1. Age UK. (2018/2019). Helping more of the older people who need us the most: Report of trustees and annual accounts 2018/2019. London: Age UK.Google Scholar
  2. Ajrouch, K. J., Antonucci, T., & Webster, J. N. (2016). Volunteerism. Social network dynamics and education. The Journals of Gerontology. Series B, Psychological Sciences and Social Sciences, 71(2), 309–319.Google Scholar
  3. Anheier, H. K., & Salamon, L. M. (1999). Volunteering in cross-national perspective: Initial comparisons. Law and Contemporary Problems, 62, 43–65.Google Scholar
  4. Baltes, P. B., & Baltes, M. M. (1990). Psychological perspectives on successful aging: The model of selective optimization with compensation. In P. B. Baltes & M. M. Baltes (Eds.), Successful aging: Perspectives from the behavioral sciences (pp. 1–34). New York: Cambridge University Press.Google Scholar
  5. Baltes, P. B., & Smith, J. (1999). Multilevel and systemic analyses of old age: Theoretical and empirical evidence for a fourth age. In V. L. Bengtson & K. W. Schaie (Eds.), Handbook of theories of aging (pp. 153–173). New York: Springer.Google Scholar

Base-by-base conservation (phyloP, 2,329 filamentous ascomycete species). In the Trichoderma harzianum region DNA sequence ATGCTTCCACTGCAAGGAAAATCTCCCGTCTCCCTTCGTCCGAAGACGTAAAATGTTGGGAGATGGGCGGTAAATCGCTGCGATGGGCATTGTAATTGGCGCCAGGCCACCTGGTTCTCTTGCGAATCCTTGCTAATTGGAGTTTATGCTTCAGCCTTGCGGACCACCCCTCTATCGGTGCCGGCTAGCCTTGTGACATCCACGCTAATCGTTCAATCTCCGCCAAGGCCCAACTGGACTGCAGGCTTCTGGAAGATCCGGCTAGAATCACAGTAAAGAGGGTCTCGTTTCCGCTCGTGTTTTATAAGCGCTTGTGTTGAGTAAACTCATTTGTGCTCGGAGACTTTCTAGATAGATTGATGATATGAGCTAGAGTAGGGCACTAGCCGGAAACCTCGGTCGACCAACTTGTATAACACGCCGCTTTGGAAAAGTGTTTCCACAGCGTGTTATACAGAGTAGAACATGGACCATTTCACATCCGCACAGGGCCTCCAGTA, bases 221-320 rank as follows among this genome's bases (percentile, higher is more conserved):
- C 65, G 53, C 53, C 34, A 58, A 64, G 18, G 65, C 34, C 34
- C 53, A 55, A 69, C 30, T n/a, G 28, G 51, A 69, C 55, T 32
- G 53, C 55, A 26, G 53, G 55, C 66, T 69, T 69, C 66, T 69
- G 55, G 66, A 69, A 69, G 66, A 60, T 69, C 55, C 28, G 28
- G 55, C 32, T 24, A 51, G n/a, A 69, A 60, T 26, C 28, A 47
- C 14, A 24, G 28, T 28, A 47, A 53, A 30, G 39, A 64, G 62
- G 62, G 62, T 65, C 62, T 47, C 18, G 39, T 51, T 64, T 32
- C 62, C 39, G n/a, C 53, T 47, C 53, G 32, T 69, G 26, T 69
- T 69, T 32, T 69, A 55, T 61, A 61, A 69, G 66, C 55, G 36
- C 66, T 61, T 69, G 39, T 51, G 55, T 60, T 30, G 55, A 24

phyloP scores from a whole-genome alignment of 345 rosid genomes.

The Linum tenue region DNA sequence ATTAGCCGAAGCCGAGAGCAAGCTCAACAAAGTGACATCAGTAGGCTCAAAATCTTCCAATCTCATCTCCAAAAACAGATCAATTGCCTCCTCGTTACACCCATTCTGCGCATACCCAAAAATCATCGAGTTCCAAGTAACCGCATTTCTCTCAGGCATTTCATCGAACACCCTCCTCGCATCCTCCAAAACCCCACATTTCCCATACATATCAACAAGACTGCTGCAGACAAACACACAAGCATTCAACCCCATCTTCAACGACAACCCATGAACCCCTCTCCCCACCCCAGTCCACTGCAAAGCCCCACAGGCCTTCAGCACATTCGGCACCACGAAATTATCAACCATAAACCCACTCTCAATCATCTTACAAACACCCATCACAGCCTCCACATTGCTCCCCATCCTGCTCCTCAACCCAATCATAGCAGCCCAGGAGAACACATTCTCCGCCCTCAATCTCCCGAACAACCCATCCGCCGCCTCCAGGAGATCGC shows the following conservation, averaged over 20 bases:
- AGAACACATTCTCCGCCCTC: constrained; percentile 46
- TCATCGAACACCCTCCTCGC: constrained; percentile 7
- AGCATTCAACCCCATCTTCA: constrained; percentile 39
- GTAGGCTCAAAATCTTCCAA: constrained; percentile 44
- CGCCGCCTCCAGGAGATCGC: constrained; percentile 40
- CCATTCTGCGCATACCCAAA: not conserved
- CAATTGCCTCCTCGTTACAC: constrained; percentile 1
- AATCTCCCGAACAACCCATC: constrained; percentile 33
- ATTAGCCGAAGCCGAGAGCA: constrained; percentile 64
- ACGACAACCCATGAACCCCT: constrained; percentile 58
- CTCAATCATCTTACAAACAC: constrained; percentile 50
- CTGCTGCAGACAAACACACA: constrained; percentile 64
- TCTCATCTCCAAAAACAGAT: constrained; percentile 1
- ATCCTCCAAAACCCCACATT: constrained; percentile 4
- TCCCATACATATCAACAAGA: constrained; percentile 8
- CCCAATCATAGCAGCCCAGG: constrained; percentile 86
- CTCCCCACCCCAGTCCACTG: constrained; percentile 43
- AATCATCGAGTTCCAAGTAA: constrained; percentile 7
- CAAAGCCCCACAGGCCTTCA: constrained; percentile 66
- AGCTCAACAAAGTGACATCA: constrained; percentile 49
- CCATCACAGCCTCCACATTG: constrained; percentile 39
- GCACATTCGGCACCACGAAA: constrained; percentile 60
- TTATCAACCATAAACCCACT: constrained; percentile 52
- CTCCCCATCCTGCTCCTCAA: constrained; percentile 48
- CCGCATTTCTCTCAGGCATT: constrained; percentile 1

6. Brauer, K. (2008). Ageism in aging societies: Ein “natürliches” problem? In K. S. Rehberg (Ed.), Die Natur der Gesellschaft. Frankfurt am Main/New York: Campus.Google Scholar
  7. Bureau of Labor Statistics. (2016). Volunteering in the United States – 2015. Table 2 [press release]. Washington, DC: US Department of Labor, Bureau of Labor Statistics.Google Scholar
  8. Burgess, E. W. (Ed.). (1960). Aging in Western societies. Chicago: The University of Chicago Press.Google Scholar
  9. Butler, R. N. (1969). Age-ism: Another form of bigotry. The Gerontologist, 9, 243–246.Google Scholar
  10. Butler, R. N., & Gleason, H. P. (Eds.). (1985). Productive aging: Enhancing vitality in later life. New York: Springer.Google Scholar
  11. Bytheway, B. (2005). Ageism and age categorization. Journal of Social Issues, 61(2), 361–374.Google Scholar
  12. Caro, F. G., & Bass, S. A. (1995). Dimensions of productive engagement. In S. A. Bass (Ed.), Older and active (pp. 204–216). New Haven: Yale University Press.Google Scholar
  13. Chambre, S. (1993). Volunteerism by elders. Past trends and future prospects. The Gerontologist, 33, 221–228.Google Scholar
  14. Cumming, E., & Henry, W. E. (1961). Growing old: The process of disengagement. New York: Basic Books.Google Scholar
  15. Dewey, M. E., & Prince, M. J. (2005). Mental health. In Health, ageing and retirement in Europe – First results from the Survey of Health, Ageing and Retirement in Europe (pp. 108–117). Mannheim: Research Institute for the Economics of Aging (MEA).Google Scholar